Representations of the Antonine Empresses on the Nymphaeum in Olympia

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2009-01-01
Authors
Meyers, Rachel
Meyers, Rachel
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World Languages and Cultures
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World Languages and Cultures
Abstract

Although sculpted portraits often receive more scholarly attention than the statue bodies they were set into, the different types of statue bodies can reveal more information about the portrait statue as a whole. This paper examines the Nymphaeum in Olympia, a monument which originally included an impressive array of statues of the imperial family as well as the family of its commissioner, Herodes Atticus. By analyzing the statue type of each individual represented, I show that, although the male members of the imperial family may be easily distinguished from those of Herodes’ family according to the type of clothing worn, the female statues cannot be so readily identified. Female garments could be worn in numerous ways, producing subtle variations in the statues too. In order to differentiate the imperial form non-imperial women represented on the Nymphaeum, it is necessary to examine the hairstyle and to compare other examples of the same statues types. I argue that the statues types of imperial women – with regard to their pose, costume, and positioning within the monument – reflect a desire of the imperial family at this time to promote the younger generations and, in doing so, to declare the continuing prosperity of the empire.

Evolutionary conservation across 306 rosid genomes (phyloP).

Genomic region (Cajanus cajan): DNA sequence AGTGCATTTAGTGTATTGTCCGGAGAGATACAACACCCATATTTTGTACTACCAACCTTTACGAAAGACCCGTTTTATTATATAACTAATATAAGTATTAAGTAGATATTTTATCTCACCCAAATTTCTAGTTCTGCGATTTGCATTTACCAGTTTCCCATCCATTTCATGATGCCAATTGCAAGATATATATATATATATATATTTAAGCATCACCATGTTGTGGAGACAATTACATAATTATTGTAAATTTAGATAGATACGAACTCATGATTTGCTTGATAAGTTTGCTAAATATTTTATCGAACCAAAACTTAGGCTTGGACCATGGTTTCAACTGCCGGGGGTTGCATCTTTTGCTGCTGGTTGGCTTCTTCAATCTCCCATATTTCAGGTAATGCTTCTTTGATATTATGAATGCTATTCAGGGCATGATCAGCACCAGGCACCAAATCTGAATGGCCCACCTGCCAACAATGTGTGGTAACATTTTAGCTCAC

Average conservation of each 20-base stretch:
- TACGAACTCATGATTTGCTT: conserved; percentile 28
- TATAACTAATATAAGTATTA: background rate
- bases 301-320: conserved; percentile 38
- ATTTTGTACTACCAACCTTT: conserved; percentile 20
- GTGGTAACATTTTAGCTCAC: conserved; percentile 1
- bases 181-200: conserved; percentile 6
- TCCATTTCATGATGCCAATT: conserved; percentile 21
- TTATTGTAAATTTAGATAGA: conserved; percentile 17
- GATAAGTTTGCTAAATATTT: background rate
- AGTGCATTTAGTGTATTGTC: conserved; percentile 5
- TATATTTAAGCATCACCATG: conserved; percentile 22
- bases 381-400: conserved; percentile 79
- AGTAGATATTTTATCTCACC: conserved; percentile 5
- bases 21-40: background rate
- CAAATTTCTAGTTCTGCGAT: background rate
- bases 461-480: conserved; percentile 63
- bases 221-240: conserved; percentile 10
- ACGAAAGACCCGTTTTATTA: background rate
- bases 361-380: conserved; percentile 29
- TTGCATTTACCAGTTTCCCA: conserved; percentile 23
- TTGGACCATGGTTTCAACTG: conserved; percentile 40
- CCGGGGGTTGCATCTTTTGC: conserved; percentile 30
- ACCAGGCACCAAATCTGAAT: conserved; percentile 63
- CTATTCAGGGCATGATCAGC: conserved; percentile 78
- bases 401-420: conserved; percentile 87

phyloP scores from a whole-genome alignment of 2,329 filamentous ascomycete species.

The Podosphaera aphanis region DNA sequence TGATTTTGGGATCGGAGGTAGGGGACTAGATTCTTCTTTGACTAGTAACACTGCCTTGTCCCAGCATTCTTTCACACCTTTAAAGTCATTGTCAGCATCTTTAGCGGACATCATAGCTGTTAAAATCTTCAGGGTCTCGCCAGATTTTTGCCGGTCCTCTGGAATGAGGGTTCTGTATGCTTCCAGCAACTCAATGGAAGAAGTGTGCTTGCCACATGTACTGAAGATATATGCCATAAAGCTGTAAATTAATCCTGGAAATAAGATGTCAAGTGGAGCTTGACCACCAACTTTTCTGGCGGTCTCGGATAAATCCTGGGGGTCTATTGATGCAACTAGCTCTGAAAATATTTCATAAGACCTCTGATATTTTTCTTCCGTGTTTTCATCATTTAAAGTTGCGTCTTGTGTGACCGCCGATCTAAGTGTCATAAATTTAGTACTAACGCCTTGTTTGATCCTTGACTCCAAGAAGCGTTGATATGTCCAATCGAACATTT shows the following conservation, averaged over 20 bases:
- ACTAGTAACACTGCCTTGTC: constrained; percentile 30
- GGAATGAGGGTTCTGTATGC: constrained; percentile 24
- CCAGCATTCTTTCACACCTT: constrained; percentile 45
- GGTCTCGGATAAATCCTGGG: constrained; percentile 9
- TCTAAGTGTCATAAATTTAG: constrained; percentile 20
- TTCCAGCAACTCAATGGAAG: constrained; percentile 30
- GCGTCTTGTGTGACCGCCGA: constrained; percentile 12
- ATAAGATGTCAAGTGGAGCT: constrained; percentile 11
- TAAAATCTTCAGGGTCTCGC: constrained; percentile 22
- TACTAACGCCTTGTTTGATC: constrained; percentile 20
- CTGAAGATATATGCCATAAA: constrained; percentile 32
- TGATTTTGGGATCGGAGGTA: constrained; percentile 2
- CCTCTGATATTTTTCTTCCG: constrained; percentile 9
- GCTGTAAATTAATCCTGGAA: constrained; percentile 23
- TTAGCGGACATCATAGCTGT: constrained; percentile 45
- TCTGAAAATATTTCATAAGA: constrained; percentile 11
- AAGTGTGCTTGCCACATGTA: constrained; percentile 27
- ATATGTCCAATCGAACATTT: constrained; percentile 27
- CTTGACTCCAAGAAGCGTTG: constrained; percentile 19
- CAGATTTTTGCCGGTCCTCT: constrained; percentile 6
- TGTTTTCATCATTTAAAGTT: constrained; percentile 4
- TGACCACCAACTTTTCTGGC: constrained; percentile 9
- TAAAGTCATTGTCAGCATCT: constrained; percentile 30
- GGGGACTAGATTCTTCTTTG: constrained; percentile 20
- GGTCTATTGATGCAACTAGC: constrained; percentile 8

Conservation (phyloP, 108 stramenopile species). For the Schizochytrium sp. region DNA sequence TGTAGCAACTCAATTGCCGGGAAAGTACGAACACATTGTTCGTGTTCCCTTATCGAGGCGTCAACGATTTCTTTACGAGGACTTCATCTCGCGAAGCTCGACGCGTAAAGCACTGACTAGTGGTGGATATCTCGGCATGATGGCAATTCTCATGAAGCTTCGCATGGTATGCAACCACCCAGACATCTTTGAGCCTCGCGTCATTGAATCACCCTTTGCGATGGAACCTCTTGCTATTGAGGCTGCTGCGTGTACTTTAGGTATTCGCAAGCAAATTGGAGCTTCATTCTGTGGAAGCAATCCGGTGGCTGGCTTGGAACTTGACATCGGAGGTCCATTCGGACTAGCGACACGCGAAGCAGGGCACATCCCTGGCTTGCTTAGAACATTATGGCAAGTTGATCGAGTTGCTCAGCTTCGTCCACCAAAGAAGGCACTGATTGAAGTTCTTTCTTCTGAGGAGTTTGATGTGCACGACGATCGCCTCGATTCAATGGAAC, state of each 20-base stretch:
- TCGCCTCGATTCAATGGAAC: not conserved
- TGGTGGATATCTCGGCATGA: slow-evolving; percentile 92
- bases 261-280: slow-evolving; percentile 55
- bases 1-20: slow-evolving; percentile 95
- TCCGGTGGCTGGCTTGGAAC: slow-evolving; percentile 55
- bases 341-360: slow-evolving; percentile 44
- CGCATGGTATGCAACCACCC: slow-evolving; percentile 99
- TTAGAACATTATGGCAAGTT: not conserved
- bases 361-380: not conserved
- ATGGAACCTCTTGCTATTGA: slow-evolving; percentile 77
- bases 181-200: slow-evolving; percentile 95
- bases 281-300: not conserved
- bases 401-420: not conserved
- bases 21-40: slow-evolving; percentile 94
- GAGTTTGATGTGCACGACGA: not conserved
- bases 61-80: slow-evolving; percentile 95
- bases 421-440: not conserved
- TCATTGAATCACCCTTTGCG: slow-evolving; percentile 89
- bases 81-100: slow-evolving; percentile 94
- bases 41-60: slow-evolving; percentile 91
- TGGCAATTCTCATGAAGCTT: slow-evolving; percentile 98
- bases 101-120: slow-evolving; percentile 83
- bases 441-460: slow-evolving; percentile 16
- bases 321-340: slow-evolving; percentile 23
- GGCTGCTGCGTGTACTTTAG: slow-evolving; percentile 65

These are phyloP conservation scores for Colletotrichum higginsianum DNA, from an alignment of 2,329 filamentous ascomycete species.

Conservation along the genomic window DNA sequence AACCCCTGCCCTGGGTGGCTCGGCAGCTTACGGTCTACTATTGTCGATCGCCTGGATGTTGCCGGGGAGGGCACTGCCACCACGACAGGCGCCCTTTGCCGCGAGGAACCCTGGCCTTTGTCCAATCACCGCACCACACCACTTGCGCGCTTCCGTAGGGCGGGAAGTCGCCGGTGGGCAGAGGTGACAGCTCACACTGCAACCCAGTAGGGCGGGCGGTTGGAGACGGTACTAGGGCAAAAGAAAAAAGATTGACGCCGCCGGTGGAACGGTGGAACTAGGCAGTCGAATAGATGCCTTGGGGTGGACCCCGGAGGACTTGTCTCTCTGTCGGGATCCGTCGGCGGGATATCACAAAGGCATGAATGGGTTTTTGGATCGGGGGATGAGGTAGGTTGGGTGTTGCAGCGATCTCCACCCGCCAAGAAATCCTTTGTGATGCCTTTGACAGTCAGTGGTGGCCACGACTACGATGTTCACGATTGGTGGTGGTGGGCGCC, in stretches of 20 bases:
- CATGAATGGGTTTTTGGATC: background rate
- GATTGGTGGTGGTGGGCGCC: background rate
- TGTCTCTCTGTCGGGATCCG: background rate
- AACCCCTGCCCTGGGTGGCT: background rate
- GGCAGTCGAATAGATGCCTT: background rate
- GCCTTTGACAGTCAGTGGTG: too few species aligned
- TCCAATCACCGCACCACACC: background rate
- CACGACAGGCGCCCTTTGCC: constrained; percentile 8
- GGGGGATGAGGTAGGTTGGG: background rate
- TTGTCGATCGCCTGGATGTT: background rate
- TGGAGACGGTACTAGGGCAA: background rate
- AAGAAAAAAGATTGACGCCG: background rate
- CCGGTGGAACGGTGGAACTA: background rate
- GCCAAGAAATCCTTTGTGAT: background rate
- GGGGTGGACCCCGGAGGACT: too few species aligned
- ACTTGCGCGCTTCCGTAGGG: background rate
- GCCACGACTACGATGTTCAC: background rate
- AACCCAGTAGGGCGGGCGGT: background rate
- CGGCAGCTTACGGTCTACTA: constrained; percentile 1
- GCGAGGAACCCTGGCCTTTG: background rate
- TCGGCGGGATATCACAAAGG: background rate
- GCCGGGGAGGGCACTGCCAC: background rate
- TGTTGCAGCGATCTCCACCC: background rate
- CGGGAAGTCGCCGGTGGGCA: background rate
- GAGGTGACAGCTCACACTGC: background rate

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This article is published as Meyers, R., Representations of the Antonine Empresses on the Nymphaeum at Olympia,” Acta ad archaeologiam et artium historiam pertinentia, 22(2019); 37–53. Doi: 10.5617/acta.5754. Posted with permission.

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